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Making Your Own Baby Food

Making Your Own Baby Food

The correct preparation and storage of baby food is as vital to your baby's well-being as the ingredients are. Whether you’re making your own baby food or purchasing commercially prepared food, these guidelines can help to ensure your child safely enjoys the full nutritional benefit of their food at home. If you choose to make your own baby food, keep in mind that Canadian health experts recommend that baby’s first foods should be iron-rich.

Learn more abouwhy iron is important for your growing baby.

Making your own baby food: How-to

  • Always make sure your cooking surfaces, utensils, and storage containers are clean before preparation begins 
  • Choose fresh or frozen fruits and vegetables, and lean meats 
  • Avoid canned vegetables, meat or fish because of their high salt content 
  • If choosing canned fruits to puree for your baby, look for those packed in water or their own juice instead of syrup
  • Thoroughly wash fresh fruits and vegetables. Run cool water over produce before preparation. Don't use soap 
  • Remove any peel, seeds or stems before cooking, then cook fruits (such as sliced apples and plums) and vegetables (such as sweet potatoes and peas) until they're soft enough to mash 
  • Boil or steam produce. When boiling, use the smallest amount of water possible to retain vitamins and nutrients
  • For purees, use a food processor or blender, using small quantities of food and gradually adding enough liquid to obtain the proper consistency for your baby's age. Save the water that you used to steam the fruits or vegetables and use this liquid to add back vitamins and nutrients
  • When using a blender or food processor, keep blending time short. That way you conserve nutrients that may be lost by air exposure
  • If you choose to add breast milk instead of water to your homemade foods, do it immediately before serving and don’t add breast milk to foods that you plan to store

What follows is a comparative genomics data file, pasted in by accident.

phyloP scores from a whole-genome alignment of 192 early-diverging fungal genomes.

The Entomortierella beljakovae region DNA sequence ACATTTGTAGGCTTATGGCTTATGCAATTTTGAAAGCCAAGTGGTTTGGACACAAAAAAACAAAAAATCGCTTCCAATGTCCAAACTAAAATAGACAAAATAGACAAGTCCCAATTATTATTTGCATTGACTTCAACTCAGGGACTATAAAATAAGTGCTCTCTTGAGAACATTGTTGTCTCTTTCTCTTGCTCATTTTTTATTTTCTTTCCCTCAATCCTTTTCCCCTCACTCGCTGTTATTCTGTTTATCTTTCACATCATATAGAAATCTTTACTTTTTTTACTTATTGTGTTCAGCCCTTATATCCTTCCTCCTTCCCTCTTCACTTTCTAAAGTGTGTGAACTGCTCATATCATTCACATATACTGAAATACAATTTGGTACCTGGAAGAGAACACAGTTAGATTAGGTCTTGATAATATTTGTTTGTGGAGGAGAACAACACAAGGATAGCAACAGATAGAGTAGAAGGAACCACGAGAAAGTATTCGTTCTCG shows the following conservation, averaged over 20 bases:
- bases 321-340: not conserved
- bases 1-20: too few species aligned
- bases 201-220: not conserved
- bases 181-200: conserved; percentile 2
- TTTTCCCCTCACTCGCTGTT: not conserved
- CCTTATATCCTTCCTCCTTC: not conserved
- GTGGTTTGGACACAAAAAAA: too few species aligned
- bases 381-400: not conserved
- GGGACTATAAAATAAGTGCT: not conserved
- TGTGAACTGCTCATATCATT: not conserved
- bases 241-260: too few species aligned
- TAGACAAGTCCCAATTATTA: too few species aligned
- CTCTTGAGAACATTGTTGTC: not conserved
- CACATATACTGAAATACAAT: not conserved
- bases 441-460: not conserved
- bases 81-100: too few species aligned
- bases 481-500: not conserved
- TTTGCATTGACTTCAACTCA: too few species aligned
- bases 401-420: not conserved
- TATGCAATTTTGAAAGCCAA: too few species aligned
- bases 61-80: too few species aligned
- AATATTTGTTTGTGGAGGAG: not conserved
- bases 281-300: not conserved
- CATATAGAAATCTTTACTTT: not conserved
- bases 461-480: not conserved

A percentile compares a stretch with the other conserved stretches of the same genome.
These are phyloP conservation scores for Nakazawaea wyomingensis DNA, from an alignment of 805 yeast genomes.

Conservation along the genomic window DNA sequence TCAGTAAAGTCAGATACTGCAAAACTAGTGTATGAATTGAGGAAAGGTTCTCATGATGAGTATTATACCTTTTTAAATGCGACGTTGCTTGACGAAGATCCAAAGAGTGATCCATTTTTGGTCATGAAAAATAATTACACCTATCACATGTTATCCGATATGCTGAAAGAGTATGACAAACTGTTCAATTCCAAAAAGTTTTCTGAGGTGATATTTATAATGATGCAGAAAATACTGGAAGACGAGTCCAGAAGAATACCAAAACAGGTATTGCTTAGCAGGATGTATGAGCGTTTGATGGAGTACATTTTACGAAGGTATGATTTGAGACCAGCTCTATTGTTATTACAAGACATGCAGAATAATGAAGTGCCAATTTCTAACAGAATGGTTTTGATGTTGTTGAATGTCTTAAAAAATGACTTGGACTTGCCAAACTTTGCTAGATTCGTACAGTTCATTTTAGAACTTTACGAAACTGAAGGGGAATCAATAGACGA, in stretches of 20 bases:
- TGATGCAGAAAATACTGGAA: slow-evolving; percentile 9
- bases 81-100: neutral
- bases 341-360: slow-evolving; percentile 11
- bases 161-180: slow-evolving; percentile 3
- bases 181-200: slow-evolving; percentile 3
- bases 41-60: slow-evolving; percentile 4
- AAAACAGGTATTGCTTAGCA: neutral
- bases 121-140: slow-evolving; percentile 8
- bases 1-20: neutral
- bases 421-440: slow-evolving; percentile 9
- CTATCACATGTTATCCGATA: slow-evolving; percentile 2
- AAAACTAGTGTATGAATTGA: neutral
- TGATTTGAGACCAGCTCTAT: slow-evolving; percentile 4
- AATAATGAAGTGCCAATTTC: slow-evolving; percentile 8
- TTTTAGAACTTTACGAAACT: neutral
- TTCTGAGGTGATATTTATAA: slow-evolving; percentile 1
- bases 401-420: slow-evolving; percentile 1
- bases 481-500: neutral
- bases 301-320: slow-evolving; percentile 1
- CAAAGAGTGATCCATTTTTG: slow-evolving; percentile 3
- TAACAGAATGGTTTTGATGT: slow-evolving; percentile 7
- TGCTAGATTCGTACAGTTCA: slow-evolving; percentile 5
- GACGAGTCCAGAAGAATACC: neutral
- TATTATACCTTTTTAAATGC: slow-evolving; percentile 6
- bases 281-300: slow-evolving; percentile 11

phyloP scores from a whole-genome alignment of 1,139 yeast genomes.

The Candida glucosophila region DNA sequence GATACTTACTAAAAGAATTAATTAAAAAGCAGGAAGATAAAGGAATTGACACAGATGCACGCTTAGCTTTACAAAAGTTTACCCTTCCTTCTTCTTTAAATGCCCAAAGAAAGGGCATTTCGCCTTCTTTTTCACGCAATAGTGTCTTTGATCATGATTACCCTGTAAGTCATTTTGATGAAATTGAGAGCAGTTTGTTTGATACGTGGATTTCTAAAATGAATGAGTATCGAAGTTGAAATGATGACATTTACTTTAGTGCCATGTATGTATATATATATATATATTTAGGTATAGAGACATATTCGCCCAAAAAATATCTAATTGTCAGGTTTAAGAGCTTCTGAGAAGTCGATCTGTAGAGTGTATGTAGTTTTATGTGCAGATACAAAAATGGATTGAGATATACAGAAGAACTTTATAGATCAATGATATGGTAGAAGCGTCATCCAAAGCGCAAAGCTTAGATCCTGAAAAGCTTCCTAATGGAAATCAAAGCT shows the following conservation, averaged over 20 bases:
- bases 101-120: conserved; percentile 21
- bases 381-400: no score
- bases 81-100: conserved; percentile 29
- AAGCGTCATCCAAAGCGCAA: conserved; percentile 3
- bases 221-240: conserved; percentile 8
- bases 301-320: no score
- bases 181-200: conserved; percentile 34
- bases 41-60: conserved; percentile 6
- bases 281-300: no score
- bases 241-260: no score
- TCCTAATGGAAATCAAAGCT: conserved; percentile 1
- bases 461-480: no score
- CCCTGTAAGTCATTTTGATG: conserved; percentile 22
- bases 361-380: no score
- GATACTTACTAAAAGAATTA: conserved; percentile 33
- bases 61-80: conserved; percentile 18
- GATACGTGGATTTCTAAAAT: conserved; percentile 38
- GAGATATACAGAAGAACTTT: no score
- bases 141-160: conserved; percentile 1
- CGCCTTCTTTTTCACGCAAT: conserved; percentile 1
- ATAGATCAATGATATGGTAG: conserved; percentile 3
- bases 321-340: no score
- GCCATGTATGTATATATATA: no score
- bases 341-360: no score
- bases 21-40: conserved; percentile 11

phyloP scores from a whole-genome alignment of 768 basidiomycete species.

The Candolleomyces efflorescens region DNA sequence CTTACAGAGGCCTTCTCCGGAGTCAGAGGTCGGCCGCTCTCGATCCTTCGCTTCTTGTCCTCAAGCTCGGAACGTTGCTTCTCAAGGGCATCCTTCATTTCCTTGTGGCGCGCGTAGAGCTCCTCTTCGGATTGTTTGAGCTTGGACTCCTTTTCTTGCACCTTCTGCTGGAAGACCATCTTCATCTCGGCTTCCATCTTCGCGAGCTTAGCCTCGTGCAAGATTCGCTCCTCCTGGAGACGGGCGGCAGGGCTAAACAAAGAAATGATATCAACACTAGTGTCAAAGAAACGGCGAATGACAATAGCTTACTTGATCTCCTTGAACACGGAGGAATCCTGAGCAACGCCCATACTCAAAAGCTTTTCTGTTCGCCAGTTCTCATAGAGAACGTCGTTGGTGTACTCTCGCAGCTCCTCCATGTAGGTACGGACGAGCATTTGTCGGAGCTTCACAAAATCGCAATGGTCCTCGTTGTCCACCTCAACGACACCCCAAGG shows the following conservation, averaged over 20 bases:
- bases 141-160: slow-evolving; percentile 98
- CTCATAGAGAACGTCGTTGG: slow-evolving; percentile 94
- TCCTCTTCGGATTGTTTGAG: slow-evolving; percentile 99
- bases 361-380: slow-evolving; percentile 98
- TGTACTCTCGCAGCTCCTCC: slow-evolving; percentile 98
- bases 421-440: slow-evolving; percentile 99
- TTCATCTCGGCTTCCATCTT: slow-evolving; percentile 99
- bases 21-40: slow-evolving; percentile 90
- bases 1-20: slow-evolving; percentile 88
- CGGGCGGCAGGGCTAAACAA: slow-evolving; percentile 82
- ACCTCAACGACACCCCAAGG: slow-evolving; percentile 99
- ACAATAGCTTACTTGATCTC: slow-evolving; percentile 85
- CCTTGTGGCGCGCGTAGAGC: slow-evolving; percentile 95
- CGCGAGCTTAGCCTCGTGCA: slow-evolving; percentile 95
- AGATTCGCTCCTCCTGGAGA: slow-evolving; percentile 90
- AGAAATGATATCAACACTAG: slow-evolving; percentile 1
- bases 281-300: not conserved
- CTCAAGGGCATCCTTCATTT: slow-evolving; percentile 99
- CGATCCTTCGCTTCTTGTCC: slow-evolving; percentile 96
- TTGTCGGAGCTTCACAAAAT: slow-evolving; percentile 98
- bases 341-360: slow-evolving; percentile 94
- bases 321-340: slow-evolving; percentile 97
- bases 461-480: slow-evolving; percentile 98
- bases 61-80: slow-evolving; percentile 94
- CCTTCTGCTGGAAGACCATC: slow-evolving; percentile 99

• When heating food, do so by putting baby's serving in a glass bowl and setting it in a pan of hot water for a few minutes, or by putting it in a microwave-safe dish and heating it in the microwave for no more than 10 seconds 
  • Always stir food to distribute heat evenly. Wait 30 seconds for food that was heated in the microwave. Be sure to test the temperature of the food before feeding your baby
  • Once your baby has gotten accustomed to eating many different foods you can combine purees

Introduce a variety of foods to your baby

You can prepare and offer a wide variety of foods from all 4 of Canada’s Food Groups to your baby. Once your baby has accepted and is accustomed to specific foods, they can be offered often at meals to teach about variety. Below is a list with some suggestions:

Meat and alternatives

Be sure to include meat and alternatives in baby`s diet as a source of iron. Cooked and pureed lamb, chicken, turkey, fish, beef, and veal are popular choices. Mashed eggs, tofu and legumes (such as dried beans, peas, lentils, chick peas, etc.) can also be introduced.


Vegetables of all colours (yellow, orange, green, and red) should be pureed, unsalted and cooked. You may want to try orange or yellow vegetables first (like carrots, squash or sweet potatoes). Babies tend to like these most because they are naturally sweet.